March 31, 2021
Story and photo by Joe Vinduska
This is part four of a six-part series on the importance of academic integrity at Barton. The college will feature six student stories throughout the spring semester that help showcase the virtues of academic integrity. These virtues include trust, responsibility, honesty, courage, fairness, and respect.
Sophomore swimmer Kacper Mayerberg from Poland felt like a fish out of water when he came to Barton last year. Speaking limited English, he knew he had his work cut out for him assimilating to the United States and at the same time holding himself to his high personal standards in athletics and academics. Even with this daunting undertaking looming, he always kept his academic integrity intact and the virtue of fairness remained in the forefront as a guiding principle in his athletic and academic endeavors.
“I’ve been swimming for 14 years, since I was seven years old, and I’ve trained hard and sacrificed many things,” he said. “For people to take shortcuts, or use banned substances, it’s unfair and creates an unequal playing field. It ruins the competition and affects not only the accomplishments of those that cheat, but also the accomplishments of those who have not.”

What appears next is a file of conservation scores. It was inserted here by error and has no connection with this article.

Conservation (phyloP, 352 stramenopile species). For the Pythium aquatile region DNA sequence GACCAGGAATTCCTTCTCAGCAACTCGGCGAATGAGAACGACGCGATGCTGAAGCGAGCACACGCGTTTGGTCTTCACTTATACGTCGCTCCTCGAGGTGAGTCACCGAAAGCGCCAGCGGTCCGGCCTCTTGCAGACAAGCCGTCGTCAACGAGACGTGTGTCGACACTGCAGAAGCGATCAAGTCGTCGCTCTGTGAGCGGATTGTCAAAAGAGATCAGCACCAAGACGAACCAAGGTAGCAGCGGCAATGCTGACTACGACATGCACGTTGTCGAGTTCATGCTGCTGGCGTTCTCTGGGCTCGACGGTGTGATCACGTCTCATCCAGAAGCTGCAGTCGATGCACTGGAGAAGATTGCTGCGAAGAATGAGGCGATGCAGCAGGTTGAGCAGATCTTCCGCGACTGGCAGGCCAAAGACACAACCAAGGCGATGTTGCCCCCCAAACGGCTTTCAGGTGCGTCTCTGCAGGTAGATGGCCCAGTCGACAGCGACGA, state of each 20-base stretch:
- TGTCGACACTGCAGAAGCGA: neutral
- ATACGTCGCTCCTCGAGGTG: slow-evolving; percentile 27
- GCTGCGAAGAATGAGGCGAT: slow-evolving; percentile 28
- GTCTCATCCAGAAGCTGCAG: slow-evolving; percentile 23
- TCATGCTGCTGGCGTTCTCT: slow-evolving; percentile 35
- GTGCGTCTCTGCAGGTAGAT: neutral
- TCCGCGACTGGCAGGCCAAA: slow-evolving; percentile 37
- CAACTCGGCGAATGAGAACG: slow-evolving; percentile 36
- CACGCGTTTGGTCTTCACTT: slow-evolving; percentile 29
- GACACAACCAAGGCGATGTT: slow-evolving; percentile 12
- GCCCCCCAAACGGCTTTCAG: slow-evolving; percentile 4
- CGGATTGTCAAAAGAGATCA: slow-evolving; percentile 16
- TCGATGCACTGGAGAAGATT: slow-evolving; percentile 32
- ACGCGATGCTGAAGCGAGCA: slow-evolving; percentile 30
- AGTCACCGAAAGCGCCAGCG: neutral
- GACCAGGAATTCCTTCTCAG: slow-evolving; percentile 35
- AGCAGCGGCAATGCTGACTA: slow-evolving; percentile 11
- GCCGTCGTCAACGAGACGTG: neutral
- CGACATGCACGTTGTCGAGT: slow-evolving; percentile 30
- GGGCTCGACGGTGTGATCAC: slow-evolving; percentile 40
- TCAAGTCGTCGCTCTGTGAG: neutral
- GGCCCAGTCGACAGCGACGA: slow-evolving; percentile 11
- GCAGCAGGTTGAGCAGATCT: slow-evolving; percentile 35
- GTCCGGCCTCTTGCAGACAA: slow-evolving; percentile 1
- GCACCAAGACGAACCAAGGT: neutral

Mayerberg’s attitude and virtues proved beneficial during his time at Barton. He has developed his personal, academic and athletic competence. He was part of the team that won the first runner-up title at the NJCAA National Swimming and Diving Championships in 2020.
“I was really concerned with coming to the United States,” he said. “My teammates and other students in my business classes helped me a lot and told me not to be afraid. They helped me with everything.”
Mayerberg plans to continue swimming at a four-year institution and major in finance or business management. His dream job is to become a Chief Financial Officer for a company.
For more information, contact Director of Innovation & Compliance Lee Miller at (620) 786-7453 or email@example.com.